The Vedic principal of Ahimsa, trying not to harm any living being, is part of the coalition's collective history. Positive manifestation and creative visualization are tools that can enhance the personal vegan journey.

Declaration

The Interfaith Vegan Coalition declares that all life is sacred and interconnected. Our mission is to work with all faith and secular wisdom traditions to end human-caused violence, domination, and exploitation toward all beings. Finding that most traditions, at their core, encourage nonviolence, loving-kindness, and harmlessness toward all life, the Interfaith Vegan Coalition assists these traditions to bring their ideals to fruition. This includes promoting vegan living, which makes it possible for all beings to thrive and be free.

Explore vegan spirituality as a spiritual practice with other like-minded souls.

LivingRoomConvosLogoLiving Room Conversations

Living Room Conversations are a conversational bridge across issues that divide and separate us. They provide an easy structure for engaging in friendly yet meaningful conversation with those with whom we may not agree. These conversations increase understanding, reveal common ground, and sometimes even allow us to discuss possible solutions. No fancy event or skilled facilitator is needed.

Major disagreement on important issues is a fact of life, but it doesn’t have to create insurmountable divides. Living Room Conversations hopes for a world in which people who have fundamental differences of opinion and backgrounds learn to work together with respect – and even joy – to realize the vibrant future we all desire for ourselves and our families. Through applying and adapting this conversational model, it is believed that participants will build relationships that generate understanding and enable collaborative problem-solving.

Living Room Conversations can take place anywhere, which these days includes the virtual world. Video chat allows us to bring each other into our homes, with all that represents, at a scale never before imagined. Within this model, nearly 100 conversation guides on all sorts of topics that can otherwise be tense to talk about with friends, strangers, and even loved ones of differing backgrounds and political persuasions, have been developed.  Learn moreWatch the Charter's Education Institute for facilitation training on Living Room Conversations.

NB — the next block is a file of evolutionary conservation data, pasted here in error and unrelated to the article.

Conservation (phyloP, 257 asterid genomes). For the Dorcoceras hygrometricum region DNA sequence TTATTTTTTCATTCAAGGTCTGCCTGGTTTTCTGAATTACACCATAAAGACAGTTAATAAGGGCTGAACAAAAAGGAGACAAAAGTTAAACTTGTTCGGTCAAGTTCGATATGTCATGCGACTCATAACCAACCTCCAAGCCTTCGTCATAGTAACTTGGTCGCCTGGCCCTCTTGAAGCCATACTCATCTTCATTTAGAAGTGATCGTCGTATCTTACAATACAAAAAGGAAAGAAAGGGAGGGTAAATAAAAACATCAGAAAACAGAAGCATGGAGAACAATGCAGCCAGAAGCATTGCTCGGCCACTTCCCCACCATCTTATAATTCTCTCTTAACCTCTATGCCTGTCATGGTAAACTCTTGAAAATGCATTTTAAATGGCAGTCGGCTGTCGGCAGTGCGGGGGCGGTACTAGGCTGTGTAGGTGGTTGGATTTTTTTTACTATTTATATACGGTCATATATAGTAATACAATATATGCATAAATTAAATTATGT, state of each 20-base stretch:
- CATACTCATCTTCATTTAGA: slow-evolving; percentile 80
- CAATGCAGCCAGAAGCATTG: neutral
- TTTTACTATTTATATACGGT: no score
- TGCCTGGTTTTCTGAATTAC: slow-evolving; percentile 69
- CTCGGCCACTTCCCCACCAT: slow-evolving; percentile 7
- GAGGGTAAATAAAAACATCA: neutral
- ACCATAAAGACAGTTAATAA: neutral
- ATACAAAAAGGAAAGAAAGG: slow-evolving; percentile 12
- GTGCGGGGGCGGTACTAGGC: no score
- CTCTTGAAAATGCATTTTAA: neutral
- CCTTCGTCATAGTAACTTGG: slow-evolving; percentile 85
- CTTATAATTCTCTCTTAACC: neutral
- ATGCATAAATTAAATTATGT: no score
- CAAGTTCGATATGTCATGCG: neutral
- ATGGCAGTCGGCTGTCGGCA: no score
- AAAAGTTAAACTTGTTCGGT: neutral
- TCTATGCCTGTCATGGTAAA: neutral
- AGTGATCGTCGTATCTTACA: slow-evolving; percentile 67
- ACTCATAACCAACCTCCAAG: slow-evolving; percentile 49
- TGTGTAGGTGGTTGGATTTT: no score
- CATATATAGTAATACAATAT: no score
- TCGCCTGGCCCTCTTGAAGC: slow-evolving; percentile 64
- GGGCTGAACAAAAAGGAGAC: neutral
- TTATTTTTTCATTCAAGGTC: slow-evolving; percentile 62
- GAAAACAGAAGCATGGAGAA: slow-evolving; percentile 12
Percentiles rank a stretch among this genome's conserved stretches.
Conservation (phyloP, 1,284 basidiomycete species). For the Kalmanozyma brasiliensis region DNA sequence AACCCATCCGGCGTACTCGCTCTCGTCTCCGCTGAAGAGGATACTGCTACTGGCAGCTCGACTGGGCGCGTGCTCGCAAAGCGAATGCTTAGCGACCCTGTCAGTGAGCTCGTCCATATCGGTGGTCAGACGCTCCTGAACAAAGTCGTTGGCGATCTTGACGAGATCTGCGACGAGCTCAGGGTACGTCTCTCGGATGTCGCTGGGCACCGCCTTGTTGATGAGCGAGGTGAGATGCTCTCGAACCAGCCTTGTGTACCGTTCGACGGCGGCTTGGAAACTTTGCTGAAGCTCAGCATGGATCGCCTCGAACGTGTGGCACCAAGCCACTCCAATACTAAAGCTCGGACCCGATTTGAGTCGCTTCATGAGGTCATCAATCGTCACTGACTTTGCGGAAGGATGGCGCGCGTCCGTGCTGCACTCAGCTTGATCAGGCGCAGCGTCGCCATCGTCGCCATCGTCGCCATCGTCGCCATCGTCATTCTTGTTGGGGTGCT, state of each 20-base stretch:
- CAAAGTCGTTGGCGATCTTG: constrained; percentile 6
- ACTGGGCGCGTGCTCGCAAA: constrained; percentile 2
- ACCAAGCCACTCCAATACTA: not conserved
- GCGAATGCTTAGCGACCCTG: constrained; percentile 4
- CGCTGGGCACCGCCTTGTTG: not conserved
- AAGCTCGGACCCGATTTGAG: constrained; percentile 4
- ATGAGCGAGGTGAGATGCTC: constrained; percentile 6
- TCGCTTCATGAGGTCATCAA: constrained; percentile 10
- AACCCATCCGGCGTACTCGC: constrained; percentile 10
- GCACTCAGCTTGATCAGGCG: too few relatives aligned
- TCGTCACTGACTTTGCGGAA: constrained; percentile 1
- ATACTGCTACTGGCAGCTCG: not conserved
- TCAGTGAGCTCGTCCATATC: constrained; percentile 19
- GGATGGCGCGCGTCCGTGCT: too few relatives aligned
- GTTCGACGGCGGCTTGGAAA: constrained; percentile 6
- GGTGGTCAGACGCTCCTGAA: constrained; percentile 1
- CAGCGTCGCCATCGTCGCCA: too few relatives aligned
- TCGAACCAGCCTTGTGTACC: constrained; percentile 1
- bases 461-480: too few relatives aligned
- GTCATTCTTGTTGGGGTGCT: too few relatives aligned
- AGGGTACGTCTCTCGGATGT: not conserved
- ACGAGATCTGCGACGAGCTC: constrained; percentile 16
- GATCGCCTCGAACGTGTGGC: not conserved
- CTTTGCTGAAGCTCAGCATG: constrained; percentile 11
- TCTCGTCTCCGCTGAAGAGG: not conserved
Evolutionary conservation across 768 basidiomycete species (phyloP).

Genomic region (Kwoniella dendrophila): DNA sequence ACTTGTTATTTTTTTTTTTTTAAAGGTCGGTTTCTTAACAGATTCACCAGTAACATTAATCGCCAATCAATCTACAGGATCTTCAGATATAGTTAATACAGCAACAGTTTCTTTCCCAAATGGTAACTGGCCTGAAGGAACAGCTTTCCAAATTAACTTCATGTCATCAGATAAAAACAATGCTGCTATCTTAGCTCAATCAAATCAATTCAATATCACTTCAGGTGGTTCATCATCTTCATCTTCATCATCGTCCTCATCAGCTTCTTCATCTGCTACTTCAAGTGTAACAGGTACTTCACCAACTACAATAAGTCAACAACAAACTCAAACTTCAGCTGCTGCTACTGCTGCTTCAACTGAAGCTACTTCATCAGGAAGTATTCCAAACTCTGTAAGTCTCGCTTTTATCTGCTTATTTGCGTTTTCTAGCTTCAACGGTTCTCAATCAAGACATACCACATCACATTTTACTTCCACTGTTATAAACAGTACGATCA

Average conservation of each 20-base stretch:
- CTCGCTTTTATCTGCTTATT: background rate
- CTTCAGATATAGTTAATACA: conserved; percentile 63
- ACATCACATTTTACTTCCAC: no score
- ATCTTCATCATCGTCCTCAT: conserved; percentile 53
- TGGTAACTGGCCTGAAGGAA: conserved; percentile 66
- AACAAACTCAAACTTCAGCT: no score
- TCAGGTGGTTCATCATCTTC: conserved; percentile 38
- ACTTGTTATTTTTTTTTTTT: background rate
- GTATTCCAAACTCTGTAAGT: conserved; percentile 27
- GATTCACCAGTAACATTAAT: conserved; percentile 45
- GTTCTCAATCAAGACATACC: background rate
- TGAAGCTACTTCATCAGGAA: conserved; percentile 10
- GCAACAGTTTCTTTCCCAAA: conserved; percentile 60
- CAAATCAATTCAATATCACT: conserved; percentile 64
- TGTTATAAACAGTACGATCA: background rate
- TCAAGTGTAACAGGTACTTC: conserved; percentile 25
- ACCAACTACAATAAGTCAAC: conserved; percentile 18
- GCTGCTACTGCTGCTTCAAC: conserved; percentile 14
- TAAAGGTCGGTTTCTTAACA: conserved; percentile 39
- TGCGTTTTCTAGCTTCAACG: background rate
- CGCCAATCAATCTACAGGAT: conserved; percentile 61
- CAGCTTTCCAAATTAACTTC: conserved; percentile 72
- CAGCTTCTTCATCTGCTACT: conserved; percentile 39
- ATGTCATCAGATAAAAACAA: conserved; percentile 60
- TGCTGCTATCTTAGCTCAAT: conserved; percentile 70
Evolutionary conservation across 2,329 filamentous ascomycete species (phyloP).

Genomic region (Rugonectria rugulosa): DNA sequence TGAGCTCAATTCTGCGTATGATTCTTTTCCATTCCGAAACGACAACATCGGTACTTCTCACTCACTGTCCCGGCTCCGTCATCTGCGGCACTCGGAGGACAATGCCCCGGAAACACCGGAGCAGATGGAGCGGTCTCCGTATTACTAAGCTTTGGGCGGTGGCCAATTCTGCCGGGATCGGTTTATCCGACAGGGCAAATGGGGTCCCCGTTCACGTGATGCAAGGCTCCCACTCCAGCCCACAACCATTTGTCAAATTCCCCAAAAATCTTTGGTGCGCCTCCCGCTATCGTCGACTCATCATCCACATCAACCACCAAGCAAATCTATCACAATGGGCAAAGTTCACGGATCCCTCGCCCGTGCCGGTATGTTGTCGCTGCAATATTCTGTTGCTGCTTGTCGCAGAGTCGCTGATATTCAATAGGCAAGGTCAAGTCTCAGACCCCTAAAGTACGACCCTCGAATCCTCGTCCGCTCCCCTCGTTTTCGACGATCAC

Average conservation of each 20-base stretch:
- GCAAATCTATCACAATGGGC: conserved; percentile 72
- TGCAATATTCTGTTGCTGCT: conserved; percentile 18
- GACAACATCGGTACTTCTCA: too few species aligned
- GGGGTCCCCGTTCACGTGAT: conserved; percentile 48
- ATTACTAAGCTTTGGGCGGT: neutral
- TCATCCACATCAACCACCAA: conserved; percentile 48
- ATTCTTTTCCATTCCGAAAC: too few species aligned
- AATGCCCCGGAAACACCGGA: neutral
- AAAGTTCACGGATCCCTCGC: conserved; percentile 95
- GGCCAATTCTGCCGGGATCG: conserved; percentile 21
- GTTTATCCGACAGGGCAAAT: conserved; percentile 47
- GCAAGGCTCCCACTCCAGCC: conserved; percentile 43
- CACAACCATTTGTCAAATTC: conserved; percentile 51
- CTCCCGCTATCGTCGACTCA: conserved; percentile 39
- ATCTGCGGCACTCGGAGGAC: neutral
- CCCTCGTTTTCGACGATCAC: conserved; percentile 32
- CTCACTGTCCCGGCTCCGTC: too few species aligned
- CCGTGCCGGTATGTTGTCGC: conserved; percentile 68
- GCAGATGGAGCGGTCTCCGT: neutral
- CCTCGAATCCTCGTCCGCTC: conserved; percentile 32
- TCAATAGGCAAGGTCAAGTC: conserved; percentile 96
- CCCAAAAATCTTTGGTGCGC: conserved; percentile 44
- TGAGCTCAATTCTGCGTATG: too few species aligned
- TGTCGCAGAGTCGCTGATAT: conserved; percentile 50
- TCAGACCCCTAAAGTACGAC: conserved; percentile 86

CFC Env LogoThe Seeding

The Green World Campaign ‘seeded’ this idea with its founder, Marc Barash’s vision of regreening the world over 14 years ago. The Charter for Compassion is ‘rooting’ this project through your support—our compassionate partners and cities and beyond.

Help people seed their future--and ours. WIth our local partners, we practice agoforestry to restore the ecology and economy of some of the world's poorest places. We help communities to renew and protect healthy landscapes; return barren land to fertility; nurture biodiversity; develop long-term livelihoods; and preserve cultural values.Become a part of this life-changing project and help us grow. Learn more and join the campaign.

PPPLogo webThe Peace Pledge and Youth Kindness Letter Campaign

The supreme value of loving-kindness and compassion can have an enormous positive impact on the world today. These values in action help us realize our humanity and are the foundation for necessary just policies to bring peace and stability. It is an essential birthright for all humankind to live in peace, have clean water, healthy food, shelter, education, and economic equality. It is our moral right to protect the planet that has been entrusted to us. We honor these rights and commit to sow the seeds of loving-kindness and compassion in all manifestations.

In 2014 one of the world’s spiritual elders, Dr. Johannes Witteveen, convened Sufi leaders from all over the planet to establish the Universal Sufi Council. It’s mission includes the explicit study and promotion of the universal values at the core of every major religious and faith tradition. In 2016 the Council adopted an Affirmation of Shared Values challenging all to commit to living loving kindness and compassion toward all lives as an essential value and commencing a series of pilgrimages to sacred places to inspire and emphasize the need to overcome the bigotry of religious and nationalistic prejudice with universal values. Learn more about the Peace Pledge. The Charter for Compassion and the Peace Pledge have entered into a Memo of Understanding in an effort to promote the work of each organization.

The Peace Alliance and the Charter are collaborating on a unique project, The Youth Kindness Letter Campaign. Each elderly citizen around the world is deserving of attention, care and compassion. Each elderly person has lived a long life filled with moments of difficulty, happiness, success, failure and sorrow, and deserves to be honored for their life experiences and the wisdom they can share with those younger than themselves. Too often we forget our elderly. Whether an elderly person is a parent or not they can be neglected, alone or ignored. The Youth Kindness Letter Campaign is an opportunity for our younger citizens to show our older citizens tangible kindness. This act of kindness is a win-win for both the elderly and youth. Learn more about the campaign.